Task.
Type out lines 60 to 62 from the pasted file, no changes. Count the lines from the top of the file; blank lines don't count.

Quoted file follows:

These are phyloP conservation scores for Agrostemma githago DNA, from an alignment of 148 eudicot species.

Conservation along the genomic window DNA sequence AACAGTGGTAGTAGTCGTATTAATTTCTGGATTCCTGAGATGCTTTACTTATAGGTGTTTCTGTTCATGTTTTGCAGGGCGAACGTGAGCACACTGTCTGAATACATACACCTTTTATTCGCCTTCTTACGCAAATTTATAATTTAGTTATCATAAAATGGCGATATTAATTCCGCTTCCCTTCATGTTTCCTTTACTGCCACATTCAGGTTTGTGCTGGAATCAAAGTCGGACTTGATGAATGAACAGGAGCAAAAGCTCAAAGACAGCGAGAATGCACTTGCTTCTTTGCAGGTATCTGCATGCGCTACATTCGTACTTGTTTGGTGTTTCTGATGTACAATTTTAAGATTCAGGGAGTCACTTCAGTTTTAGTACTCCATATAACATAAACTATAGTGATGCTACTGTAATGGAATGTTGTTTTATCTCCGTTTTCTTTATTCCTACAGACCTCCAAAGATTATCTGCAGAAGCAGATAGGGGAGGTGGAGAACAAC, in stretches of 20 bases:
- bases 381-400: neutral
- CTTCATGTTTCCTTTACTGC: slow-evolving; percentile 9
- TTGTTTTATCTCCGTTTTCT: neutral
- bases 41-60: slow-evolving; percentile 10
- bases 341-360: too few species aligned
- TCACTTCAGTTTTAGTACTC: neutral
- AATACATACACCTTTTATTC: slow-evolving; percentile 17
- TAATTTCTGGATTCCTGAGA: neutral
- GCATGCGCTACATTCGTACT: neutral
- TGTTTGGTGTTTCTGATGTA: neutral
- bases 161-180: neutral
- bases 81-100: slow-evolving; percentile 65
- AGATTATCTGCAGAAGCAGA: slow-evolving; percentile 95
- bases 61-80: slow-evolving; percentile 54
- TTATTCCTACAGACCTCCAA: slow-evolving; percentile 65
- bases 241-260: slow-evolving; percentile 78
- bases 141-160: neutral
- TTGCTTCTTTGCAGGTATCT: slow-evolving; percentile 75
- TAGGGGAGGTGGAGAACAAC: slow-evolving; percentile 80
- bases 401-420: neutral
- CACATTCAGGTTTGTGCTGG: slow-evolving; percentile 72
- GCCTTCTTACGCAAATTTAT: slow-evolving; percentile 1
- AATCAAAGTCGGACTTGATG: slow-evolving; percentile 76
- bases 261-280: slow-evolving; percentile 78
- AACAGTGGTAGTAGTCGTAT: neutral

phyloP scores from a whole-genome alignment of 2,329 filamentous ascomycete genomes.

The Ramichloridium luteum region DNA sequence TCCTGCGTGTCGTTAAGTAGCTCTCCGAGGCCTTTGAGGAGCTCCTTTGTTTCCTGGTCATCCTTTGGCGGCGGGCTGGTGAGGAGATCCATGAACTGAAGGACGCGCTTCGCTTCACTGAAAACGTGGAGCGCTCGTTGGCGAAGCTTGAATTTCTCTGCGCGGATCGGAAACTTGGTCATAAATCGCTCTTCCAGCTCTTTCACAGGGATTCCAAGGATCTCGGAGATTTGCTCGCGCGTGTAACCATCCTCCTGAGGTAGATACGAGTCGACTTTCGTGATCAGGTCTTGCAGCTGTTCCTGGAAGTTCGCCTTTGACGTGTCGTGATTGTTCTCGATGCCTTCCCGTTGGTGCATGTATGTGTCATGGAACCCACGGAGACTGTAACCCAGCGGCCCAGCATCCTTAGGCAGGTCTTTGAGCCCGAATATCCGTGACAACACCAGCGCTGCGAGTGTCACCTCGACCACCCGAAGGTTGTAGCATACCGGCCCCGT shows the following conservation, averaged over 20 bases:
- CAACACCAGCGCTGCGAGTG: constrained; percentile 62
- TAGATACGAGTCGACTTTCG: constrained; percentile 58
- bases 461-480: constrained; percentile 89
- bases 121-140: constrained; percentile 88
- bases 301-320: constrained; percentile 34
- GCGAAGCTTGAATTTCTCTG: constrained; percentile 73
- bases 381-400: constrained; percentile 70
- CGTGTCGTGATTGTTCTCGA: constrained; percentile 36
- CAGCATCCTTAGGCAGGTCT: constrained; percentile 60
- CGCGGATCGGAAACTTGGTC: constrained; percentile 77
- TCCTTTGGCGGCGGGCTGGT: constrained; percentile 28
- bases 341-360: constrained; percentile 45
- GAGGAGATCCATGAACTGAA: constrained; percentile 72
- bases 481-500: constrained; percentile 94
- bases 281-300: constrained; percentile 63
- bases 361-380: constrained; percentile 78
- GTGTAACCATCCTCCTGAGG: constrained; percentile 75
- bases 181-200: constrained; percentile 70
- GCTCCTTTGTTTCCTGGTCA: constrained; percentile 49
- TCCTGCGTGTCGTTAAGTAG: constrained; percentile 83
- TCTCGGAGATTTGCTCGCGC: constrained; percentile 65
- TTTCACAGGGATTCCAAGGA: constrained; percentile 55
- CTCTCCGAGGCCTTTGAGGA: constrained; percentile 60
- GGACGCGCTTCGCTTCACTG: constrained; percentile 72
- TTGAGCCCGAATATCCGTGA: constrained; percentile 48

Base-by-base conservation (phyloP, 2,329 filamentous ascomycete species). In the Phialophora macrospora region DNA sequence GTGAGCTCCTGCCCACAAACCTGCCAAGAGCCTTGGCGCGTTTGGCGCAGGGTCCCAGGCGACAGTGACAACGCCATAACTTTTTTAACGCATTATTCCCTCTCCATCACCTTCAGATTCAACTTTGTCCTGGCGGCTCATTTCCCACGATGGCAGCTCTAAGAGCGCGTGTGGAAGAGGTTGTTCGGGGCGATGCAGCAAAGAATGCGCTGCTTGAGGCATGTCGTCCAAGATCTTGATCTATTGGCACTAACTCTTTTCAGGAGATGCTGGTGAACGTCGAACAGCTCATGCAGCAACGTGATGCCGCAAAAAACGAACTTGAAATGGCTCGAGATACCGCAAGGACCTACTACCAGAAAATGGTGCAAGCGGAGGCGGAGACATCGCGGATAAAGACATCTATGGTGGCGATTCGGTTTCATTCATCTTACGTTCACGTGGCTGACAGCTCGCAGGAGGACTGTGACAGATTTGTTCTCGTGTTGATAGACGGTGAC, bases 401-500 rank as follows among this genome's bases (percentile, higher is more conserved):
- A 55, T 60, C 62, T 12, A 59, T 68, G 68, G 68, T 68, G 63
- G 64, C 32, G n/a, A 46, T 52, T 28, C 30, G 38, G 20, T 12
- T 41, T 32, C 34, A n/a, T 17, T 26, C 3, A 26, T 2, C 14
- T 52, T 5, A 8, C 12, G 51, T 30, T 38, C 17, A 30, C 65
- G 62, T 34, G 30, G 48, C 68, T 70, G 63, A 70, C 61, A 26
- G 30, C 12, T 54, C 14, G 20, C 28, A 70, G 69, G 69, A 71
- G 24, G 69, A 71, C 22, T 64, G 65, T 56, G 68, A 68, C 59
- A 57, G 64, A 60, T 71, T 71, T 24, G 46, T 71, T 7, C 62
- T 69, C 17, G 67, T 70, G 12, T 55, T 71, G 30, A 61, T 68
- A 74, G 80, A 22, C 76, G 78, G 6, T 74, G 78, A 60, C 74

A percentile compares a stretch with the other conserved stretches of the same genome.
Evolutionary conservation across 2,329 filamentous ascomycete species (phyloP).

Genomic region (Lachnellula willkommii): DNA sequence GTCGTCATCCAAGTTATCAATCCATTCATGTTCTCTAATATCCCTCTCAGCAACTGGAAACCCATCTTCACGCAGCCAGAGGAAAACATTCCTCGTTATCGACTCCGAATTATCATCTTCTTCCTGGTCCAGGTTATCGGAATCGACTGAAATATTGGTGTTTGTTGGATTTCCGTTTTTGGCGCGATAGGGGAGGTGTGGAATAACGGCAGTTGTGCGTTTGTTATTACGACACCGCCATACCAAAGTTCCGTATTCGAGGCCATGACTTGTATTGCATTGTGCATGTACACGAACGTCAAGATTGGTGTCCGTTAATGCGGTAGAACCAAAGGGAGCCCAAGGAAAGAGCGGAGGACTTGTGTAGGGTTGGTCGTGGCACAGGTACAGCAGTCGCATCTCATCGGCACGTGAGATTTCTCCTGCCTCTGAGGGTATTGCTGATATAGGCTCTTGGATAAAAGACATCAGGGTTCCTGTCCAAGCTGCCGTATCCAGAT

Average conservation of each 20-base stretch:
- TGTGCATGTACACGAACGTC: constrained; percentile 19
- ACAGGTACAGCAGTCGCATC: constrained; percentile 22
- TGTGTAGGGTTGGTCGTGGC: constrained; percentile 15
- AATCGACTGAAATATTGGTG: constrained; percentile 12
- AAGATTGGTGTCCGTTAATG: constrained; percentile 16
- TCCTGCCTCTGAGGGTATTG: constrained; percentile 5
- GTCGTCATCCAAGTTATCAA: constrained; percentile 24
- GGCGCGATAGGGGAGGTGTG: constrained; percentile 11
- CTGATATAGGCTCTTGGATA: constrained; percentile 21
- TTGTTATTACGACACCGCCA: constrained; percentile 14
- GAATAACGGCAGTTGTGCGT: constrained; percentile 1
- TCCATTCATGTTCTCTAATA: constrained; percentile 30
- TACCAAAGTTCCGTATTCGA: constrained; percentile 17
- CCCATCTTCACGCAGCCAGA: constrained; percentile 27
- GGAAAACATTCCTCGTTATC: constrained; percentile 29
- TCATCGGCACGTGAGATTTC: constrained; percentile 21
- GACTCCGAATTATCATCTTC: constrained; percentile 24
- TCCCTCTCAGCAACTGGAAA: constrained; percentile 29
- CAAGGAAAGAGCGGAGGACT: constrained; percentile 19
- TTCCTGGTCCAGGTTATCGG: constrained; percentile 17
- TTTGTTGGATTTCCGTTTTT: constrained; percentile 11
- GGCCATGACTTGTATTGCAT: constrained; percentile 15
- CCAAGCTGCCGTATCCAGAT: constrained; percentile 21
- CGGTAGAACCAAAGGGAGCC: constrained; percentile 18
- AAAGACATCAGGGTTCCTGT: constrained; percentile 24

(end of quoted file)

- G 62, T 34, G 30, G 48, C 68, T 70, G 63, A 70, C 61, A 26
- G 30, C 12, T 54, C 14, G 20, C 28, A 70, G 69, G 69, A 71
- G 24, G 69, A 71, C 22, T 64, G 65, T 56, G 68, A 68, C 59